Kampala, Uganda | NOW THEN DIGITAL — Justice Julia Sebutinde, aged 69, made history as the first African woman elected as Vice President of the International Court of Justice (ICJ). Her tenure on the court dates back to 2012.
Expressing her joy at the appointment, Sebutinde highlighted the resounding vote of confidence she received from her colleagues at the Hague-based court. The support from partner states underscored her satisfaction.
Sebutinde, holding the position for a three-year term, adds another milestone to her career as the initial African woman at the ICJ. However, controversies have surrounded her, notably in her dissenting judgment on the Israel-Palestine conflict at the ICJ.
In this divisive ruling, she argued that the dispute is fundamentally political, beyond the court’s jurisdiction. This stance diverged from the South African government’s position seeking redress on the matter.
Uganda’s Ambassador to the United Nations, Adonia Ayebare, publicly distanced the government from Sebutinde’s decision, emphasizing it does not reflect Uganda’s stance on the Palestine situation.
Before her ICJ role, Sebutinde served as a Judge at the special court of Sierra Leone from her appointment in 2007. Notably, she presided over the case of Liberian leader Charles Taylor, who was convicted on multiple counts, including crimes against humanity.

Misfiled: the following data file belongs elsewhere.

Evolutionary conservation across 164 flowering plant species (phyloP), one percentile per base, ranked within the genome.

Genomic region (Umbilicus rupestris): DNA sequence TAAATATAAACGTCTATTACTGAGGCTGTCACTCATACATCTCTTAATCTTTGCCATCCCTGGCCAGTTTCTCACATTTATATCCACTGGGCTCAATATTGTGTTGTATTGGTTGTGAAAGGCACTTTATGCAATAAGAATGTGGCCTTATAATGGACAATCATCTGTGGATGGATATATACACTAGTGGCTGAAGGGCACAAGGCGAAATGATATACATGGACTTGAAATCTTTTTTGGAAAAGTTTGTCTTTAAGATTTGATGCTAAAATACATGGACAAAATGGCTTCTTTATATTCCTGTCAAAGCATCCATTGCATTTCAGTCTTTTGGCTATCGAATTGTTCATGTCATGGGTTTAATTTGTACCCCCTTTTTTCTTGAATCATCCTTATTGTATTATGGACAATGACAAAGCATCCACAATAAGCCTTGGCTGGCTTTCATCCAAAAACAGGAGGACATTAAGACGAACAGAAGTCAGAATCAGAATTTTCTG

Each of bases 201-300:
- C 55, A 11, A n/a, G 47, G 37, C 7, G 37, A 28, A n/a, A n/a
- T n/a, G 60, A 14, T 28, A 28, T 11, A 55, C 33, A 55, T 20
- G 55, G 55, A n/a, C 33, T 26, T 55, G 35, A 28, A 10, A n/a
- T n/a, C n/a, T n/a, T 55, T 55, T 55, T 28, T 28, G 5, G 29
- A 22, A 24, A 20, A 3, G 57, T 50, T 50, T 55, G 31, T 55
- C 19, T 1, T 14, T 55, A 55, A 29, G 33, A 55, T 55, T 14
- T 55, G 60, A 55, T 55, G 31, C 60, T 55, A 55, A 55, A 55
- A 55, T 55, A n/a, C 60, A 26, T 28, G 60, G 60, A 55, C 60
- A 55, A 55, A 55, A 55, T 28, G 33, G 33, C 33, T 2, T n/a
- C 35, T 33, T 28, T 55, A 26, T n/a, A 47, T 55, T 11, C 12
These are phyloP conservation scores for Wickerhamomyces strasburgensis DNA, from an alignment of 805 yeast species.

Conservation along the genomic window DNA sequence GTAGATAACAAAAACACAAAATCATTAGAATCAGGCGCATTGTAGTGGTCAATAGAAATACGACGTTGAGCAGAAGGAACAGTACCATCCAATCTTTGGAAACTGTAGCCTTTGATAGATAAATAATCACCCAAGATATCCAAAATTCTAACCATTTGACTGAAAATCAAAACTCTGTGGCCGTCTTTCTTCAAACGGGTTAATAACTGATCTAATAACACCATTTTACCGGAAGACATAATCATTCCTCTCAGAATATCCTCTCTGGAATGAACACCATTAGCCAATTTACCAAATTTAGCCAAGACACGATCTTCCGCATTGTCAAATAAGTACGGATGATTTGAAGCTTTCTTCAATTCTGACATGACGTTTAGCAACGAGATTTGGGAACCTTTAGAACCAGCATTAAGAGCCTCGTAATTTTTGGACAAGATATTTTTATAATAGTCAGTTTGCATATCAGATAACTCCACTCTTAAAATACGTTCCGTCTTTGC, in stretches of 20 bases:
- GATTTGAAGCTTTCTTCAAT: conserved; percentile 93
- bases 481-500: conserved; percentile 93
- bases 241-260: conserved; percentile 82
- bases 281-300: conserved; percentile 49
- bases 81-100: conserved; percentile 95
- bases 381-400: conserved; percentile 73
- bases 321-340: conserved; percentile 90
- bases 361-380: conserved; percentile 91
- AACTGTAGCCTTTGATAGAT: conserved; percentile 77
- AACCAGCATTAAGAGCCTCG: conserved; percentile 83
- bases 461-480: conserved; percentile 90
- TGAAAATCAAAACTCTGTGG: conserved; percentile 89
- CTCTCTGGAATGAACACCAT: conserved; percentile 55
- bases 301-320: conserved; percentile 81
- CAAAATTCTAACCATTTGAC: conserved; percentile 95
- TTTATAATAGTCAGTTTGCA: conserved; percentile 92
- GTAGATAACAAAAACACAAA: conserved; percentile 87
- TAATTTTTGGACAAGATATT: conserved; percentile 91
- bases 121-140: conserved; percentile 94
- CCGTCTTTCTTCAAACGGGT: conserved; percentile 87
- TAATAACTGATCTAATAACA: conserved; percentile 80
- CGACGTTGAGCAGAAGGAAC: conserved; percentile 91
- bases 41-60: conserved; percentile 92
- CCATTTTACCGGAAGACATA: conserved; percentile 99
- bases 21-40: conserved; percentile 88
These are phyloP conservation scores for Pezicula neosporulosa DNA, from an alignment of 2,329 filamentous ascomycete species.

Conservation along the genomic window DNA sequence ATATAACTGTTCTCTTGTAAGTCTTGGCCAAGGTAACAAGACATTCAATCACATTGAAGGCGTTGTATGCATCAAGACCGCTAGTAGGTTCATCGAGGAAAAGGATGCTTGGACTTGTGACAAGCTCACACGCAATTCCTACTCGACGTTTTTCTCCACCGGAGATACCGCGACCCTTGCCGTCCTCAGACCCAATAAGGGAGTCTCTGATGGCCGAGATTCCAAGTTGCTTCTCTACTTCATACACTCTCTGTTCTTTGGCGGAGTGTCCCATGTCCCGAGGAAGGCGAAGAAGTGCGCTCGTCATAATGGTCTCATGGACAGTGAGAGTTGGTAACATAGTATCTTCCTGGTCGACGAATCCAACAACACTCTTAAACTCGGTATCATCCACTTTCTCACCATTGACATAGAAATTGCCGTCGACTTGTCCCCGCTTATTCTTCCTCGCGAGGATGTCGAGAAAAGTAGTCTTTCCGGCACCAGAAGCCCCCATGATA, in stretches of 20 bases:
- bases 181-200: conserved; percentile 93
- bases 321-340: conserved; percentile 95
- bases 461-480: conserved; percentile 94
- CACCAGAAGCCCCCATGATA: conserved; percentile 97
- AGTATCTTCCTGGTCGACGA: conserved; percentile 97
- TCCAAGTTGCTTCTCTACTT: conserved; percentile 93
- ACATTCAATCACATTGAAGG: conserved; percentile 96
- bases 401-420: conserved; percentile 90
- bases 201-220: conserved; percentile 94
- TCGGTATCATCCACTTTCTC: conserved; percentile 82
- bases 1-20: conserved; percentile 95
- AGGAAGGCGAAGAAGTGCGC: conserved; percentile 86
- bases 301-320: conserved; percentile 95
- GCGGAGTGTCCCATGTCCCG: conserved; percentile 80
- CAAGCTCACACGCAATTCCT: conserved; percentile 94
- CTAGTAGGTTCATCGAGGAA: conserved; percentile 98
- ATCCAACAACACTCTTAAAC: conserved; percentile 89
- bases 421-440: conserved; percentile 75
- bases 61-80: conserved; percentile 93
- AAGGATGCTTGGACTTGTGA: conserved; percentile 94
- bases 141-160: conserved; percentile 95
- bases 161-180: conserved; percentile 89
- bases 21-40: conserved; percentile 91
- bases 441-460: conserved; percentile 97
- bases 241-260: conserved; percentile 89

During these proceedings, Sebutinde faced a challenge when Taylor’s representative, Courtenay Griffiths, walked out in disagreement with the Judges. Sebutinde, upholding her dissenting principles, refused to partake in the disciplinary hearing against Griffiths.
Beyond her professional life, Sebutinde is married to John Bagunya Sebutinde and has two daughters. Her educational journey includes attending Lake Victoria Primary School, Gayaza High School, Kings College Buddo, and pursuing a law degree at Makerere University in 1977.
To further her legal expertise, she obtained a diploma in legal practice at the Law Development Centre in 1978 and a Master of Laws from the University of Edinburgh in 1991. In 2009, the University of Edinburgh recognized her contributions to international justice with an honorary doctorate of laws.
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